Daily Management Review

Italian Banks Are Shocked By A 40% Windfall Tax For 2023


After chastising bankers for failing to reward depositors, Italy surprised its banks and sent shockwaves through the European financial sector by imposing a one-time 40% tax on profits generated by higher interest rates.
Banks have made record profits as a result of sharply higher official interest rates since loan costs increased while deposit interest rates were frozen.
Others may now follow the lead of nations like Spain and Hungary, who have already slapped windfall taxes on the industry.
The plan had been introduced earlier in the year by the government of Italian Prime Minister Giorgia Meloni, but it seemed that they had changed their minds.
Lenders had been prepared for "the chopping block, but the axe didn't come down," according to a senior banking official.
Since then, though, the issue has come back into focus thanks to strong first-half results from banks, which spurred the government to take action on the eve of the summer political break.
Even some ministers were taken aback by the decision during Monday night's cabinet meeting, according to a government source. According to a second source, the government wanted "to punish banks' unfair behaviour."
Compared to 22% across the euro area, lenders in Italy have passed on an average of 12% of the rate increase to depositors, according to Jefferies.
"One has only to look at banks' first-half profits ... to realise that we are not talking about a few millions, but ... of billions," Deputy Prime Minister Matteo Salvini told a news conference in Rome late on Monday.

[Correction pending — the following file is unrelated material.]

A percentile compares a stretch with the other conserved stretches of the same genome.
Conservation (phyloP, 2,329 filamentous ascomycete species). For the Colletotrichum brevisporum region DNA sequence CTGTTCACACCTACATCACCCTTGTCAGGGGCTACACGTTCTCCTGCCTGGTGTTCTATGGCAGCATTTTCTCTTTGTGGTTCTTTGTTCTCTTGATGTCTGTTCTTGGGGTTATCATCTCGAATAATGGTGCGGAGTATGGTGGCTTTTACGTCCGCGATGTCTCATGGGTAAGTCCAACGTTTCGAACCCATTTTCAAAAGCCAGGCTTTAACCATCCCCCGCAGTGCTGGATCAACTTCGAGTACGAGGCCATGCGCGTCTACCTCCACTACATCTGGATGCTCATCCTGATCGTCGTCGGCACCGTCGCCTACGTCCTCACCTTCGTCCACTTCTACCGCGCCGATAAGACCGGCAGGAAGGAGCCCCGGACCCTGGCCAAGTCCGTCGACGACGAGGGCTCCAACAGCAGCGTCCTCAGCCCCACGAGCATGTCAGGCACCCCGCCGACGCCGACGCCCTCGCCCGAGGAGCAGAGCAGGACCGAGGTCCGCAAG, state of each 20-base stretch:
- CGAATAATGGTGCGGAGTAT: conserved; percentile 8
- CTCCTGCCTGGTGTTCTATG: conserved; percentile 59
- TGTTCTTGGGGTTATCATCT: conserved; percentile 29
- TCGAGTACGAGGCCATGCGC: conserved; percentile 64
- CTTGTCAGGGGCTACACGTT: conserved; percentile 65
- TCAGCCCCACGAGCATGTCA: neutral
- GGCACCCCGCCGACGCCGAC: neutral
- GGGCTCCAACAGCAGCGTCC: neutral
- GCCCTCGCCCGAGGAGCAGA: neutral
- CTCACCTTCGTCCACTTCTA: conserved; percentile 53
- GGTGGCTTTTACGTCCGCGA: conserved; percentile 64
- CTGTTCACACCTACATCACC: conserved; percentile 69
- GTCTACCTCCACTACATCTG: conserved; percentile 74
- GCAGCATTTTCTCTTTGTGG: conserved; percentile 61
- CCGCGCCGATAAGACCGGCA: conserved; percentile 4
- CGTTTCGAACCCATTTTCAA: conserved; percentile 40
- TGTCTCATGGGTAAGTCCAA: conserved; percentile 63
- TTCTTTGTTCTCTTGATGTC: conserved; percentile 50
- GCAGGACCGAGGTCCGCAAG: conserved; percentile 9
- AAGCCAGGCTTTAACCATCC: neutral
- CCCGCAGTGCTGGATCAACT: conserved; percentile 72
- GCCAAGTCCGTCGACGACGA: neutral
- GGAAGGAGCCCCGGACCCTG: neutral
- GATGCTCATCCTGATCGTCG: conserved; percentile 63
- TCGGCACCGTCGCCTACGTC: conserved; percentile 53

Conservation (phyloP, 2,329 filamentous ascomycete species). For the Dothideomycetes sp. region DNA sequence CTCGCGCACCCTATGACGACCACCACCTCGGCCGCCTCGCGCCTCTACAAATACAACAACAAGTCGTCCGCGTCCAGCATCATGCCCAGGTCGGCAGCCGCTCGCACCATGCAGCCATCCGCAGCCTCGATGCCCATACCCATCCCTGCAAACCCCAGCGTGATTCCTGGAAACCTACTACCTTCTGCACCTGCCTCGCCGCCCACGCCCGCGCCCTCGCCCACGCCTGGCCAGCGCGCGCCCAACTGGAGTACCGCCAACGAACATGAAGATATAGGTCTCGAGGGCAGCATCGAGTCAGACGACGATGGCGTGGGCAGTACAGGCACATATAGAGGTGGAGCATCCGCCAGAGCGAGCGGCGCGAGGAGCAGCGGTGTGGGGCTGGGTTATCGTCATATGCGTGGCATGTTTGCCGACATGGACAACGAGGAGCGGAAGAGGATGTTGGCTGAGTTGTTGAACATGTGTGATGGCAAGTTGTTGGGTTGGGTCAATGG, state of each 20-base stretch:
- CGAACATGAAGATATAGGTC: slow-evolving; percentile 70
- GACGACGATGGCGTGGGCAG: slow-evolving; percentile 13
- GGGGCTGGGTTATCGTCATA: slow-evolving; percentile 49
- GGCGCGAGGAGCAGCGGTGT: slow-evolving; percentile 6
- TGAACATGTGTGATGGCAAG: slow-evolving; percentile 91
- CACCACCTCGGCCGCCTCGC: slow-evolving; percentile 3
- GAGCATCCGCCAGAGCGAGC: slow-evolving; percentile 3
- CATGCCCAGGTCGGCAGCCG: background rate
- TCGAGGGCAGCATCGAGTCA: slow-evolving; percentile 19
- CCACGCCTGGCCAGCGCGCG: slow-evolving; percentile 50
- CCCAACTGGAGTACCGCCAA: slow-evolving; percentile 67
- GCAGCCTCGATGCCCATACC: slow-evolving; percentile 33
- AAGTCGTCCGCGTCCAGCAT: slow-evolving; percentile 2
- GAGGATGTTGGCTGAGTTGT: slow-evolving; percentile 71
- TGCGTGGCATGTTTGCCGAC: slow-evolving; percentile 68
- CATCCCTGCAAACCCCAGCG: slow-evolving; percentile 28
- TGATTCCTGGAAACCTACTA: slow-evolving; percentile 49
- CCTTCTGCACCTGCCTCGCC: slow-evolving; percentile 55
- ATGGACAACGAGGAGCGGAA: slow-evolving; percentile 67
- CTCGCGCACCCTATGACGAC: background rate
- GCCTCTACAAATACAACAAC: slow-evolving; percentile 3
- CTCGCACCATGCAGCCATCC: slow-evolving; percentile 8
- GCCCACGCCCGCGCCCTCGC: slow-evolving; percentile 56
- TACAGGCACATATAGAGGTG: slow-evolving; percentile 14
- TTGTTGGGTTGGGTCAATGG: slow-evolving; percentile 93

"If (it is true that) the burden deriving from the cost of money has ... doubled for households and businesses, what current account holders receive has certainly not doubled," Salvini said.
By 15:15 GMT on Tuesday, the Italian banking share index had fallen 7.3%, with market leader Intesa Sanpaolo down 8.6% and competitor UniCredit down 5.8%. Italian banks and a Moody's downgrading of some U.S. banks both contributed to the 3.7% decline in the European index.
Italian banks have increased by 50% in the past year, beating a 20% increase in the rest of Europe.
The government intends to use the money to assist people who are having a hard time making ends meet, such as mortgage holders.
According to Citi analysts, the levy could reduce the 2023 profitability of Italian banks by up to 12%. According to Bank of America, the government will receive between 2 and 3 billion euros in revenues.
According to sources, the Treasury predicted that the move will bring in fewer than 3 billion euros ($3.3 billion).
That would be comparable to the 2.8 billion euros raised by the energy corporations' windfall tax this year.
Only in 2023 will Italy implement the tax, with banks required to pay the amounts by June 30th, 2024. It is based on the net interest margin (NIM), which is a measurement of income resulting from the difference between lending and deposit rates.
Depending on whatever amount is greater, Italy will tax 40% of the NIM gained in 2022 or 2023. This tax is intended to target yearly increases above levels established at no less than 5% for 2022 and 10% for 2023. The criteria in an early draught were 3% and 6%.
At the end of the previous month, Intesa stated that it anticipated earning over 13.5 billion euros from its NIM alone this year.
Due to rising rates, all of the major Italian lenders announced first-half results that were significantly better than anticipated and raised their profit outlooks.
Italian banks never imposed a penalty on deposits when official rates fell below zero, in contrast to their counterparts in certain other European nations.
They have reduced current account fees since rates have risen, but they have declined to reward cash held there, claiming that money is for daily use and not for investing.